Directed by Denis Villeneuve • Written by Eric Heisserer
With Amy Adams, Jeremy Renner and Forest Whitaker
There’s a mournful nature to much of Denis Villeneuve’s work, which is forefront in the tone of Arrival, an intelligent science-fiction drama-thriller based on the short story, Story of Your Life by Ted Chaing. Adapted by screenwriter Eric Heisserer, the film stars Amy Adams as Louise Banks, a linguistics egghead called upon to help establish lines of communication with a mysterious alien spacecraft, one of twelve that have appeared in various locations around the globe.
The antithesis of b-movie entertainment like Independence Day, Villeneuve’s film is a complex, thought-provoking exploration of ideas around our understanding of communication. I have deep reservoirs of respect for movies that invite the audience to be challenged and involved on a higher level than the movie itself; Kubrick’s 2001, Nolan’s Interstellar – cinematic gifts that keep giving, no matter how many times we see them. Arrival is such a film, one in which breathtaking spectacle is second to the strength of the stimulating ideas that course through its veins.
As she did so strikingly in Tom Ford’s Nocturnal Animals, Amy Adams captures an acute sense of longing, fighting an inner turmoil that regularly interrupts her daily life. It’s a graceful performance of bottled anguish that is mirrored by the stern, grey tones of the overall piece, giving the film a deep breath of human intimacy, as it alternates and intersperses things that are both grounded and grandiose. She’s joined by an uncommonly kindly Jeremy Renner, playing a theoretical physicist, working alongside her to unravel the alien language.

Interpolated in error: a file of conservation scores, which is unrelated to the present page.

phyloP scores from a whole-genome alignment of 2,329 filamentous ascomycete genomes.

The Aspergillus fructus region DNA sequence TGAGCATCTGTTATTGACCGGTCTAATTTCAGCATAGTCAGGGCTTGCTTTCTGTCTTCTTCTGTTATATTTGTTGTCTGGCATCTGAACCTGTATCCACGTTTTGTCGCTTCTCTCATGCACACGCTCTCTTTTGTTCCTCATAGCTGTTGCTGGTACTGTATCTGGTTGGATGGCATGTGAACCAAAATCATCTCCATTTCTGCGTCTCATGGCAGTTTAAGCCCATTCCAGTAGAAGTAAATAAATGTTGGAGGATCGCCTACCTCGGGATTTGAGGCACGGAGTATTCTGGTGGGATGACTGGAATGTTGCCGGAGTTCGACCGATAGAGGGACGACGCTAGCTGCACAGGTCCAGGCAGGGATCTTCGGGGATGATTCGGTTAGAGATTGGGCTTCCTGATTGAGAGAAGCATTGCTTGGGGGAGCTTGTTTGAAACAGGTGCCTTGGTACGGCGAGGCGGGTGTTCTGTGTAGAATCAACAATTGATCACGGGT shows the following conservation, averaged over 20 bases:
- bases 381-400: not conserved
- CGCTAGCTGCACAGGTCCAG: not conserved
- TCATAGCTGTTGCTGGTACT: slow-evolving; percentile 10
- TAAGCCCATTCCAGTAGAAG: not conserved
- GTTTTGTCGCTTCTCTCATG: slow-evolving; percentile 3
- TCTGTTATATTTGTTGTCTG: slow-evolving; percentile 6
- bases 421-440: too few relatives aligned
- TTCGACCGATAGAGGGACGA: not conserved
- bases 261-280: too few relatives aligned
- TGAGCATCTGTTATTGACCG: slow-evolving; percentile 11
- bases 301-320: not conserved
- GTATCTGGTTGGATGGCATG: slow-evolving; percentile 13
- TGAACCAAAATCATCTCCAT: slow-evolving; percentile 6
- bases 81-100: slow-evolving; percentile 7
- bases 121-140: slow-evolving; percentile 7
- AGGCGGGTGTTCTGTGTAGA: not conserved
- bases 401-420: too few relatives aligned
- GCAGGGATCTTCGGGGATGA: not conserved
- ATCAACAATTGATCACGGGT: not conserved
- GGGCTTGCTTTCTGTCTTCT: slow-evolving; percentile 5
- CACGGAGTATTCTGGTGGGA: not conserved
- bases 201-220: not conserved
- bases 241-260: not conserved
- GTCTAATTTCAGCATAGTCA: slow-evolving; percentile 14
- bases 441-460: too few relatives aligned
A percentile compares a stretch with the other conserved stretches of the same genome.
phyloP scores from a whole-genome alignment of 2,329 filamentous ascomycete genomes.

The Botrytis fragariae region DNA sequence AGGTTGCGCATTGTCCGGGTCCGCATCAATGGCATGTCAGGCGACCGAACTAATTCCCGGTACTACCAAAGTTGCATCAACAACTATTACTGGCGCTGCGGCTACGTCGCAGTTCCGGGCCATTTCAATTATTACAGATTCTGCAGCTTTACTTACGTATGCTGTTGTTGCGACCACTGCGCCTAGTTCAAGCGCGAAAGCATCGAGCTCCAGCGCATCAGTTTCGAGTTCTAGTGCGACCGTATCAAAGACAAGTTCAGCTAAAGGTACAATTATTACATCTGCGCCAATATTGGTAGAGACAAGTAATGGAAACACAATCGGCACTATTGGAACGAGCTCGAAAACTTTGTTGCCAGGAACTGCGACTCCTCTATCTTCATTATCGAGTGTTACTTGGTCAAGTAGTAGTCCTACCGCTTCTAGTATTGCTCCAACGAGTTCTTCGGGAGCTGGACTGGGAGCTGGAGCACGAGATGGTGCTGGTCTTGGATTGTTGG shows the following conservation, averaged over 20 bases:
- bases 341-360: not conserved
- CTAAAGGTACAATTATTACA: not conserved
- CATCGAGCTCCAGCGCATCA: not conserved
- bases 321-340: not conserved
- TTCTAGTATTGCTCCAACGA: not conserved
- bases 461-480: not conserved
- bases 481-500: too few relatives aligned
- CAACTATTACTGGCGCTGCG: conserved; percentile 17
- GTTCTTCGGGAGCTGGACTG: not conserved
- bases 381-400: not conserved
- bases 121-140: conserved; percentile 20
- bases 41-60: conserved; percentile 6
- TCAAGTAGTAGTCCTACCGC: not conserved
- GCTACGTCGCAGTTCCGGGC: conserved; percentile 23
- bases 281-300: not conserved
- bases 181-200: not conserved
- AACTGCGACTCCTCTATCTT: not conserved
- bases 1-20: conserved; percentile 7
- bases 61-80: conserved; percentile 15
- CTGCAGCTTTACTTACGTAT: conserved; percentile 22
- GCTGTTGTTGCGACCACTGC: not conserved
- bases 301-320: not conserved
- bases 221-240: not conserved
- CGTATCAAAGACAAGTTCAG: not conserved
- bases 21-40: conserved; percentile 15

While rich with existential ambition, this is a story that simultaneously asks its audience to think inwardly. The global reaction to the arrival of aliens is another fascinating dimesion, working as a fulcrum for much of the inherent tension brought about by widespread panic and our natural fear of the unknown.
The initial sight of the monolithic alien craft hovering motionless over the landscape is an awe-inspiring one, yet also one that mixes feelings of dread and intrigue, surrounded by tanks, jets and military hardware. Jóhann Jóhannsson’s suggestive score deepens the mood, cleverly attuning itself as a haunting representation of a muffled alien language.
While there’s a coldness to the overall experience, don’t let yourself hold that against it. Arrival isn’t the kind of blockbuster entertainment that it was mis-marketed as, it’s much more than that – a deft film of subliminal hope and positivity, mounted on a multiplex canvas that reminds us how meaningful a trip to the cinema can be. Find a like-minded friend, and it’s one that begs to be discussed and explored over drinks, long after hours.